The city wants to give you cash to start a Safe Routes to School project

Screen Shot 2015-04-01 at 10.23.16 AMGot an idea for a way to encourage more kids at your school to bike or walk to class? Maybe you and some parents or teachers want to throw a bike-to-school party or start a bike train or walking school bus. Or maybe a bike rodeo would a fun way to teach kids how to bike safely. Or maybe the school just needs more and better bike racks.

Well, the city’s Safe Routes to School program is now accepting applications for up to $1,000. The money can be used for any school in the city (K-12), whether public or private. Grants can be awarded to non-profits, PTAs or the schools themselves. For a list of recent projects, check out this PDF from the Fall 2014 round.

Applicants need to complete the form describing the project idea and get a letter of support from the school principal.

If you are interested in getting involved but don’t know how to get started, Seattle’s Walk Bike Schools group could be a good way to learn from other parents interested in helping kids get to school under their own power.

More details on the SRTS Mini Grants from SDOT:

Did you know SDOT’s Safe Routes to School program provides funding to any K-12 public school, private school, non-profit, or PTA for projects that encourage kids to walk or bike to school safely? The Mini Grant program has been supporting grass-roots efforts at increasing safe biking and walking since 2009.

Take, for example, Denny International Middle School’s Bike to School program. Last year the Denny PTSA hosted donut and fruit days for kids who biked to school, handed out lights, reflectors and gloves during the winter months to keep kids safe on their bikes, kept kids hydrated with water bottles during warmer months, and made sure kids knew how to bike safely all year round by broadcasting safety information.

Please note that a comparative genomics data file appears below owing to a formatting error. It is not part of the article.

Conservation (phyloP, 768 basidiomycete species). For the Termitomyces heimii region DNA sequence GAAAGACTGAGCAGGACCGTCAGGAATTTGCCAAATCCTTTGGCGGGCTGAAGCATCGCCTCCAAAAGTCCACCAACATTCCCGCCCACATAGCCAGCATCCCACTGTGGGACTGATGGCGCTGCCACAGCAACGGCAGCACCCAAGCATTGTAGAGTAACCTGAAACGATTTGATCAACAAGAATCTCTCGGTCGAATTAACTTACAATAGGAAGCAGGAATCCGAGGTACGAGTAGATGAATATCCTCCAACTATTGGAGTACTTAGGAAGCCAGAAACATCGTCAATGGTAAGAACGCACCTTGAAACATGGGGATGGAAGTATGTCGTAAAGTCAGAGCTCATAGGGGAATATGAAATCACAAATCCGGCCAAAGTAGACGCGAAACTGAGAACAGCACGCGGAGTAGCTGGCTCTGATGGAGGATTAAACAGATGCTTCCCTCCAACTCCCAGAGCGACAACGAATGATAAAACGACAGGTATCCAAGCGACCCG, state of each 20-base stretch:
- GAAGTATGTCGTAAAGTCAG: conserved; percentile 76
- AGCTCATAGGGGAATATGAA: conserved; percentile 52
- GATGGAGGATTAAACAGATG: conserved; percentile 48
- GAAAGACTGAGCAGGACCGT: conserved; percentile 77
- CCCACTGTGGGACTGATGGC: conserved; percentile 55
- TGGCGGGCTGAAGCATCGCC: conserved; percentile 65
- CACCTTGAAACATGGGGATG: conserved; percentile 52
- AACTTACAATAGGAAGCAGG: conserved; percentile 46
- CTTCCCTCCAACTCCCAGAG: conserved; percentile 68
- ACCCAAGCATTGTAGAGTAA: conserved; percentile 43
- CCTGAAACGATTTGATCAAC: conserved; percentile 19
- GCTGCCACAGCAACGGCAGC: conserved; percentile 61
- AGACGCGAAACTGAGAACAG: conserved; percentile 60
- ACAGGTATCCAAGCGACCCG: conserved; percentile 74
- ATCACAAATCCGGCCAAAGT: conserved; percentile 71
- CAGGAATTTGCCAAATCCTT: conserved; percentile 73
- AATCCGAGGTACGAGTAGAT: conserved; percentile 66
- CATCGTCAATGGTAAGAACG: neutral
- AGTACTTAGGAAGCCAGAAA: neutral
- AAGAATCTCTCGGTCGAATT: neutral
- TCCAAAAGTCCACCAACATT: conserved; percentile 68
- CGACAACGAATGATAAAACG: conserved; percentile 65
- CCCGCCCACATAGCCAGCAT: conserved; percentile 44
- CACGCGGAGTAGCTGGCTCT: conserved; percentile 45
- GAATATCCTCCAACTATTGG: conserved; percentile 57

Last May the PTSA hosted their annual Denny-Lincoln Classic family bike ride and doubled their attendance! They handed out snacks and student-designed t-shirts to all participants and made sure to give each bike a thorough check through the A (air), B (brakes), Cs (chains). The student bike riders wound their way through the neighborhood down to Lincoln Park and were joined by the West Seattle Bike Connections group, Denny M.S. staff, and Principal Jeff Clark. The ride ended with a barbeque and prizes at the park. What a fun day!

If you have a great idea you’d like to make a reality at your school, we can help you make it happen. There are two chances every year to apply for funding: April and October. The application is simple, just tell us what you plan to do and how that will improve safety at your school and encourage more kids to bike and walk. Send in a letter of support from the school principal and your application is complete!

For more information visit: http://www.seattle.gov/transportation/ped_srts_grant.htm. For questions, contact ashley.harris@seattle.gov or 206-684-7577.

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One Response to The city wants to give you cash to start a Safe Routes to School project

  1. Kate Hotler says:

    On a related note, Cascade’s going to have a Bike to School Challenge this May, concurrent with the BikeMonth Challenge (aka Commute Challenge), for grownups.
    http://www.cascade.org/bts
    There’s also tons of support available from the Seattle Family Biking group on Facebook (search and you will find it), as well as from folks involved with Seattle Neighborhood Greenways. http://seattlegreenways.org/

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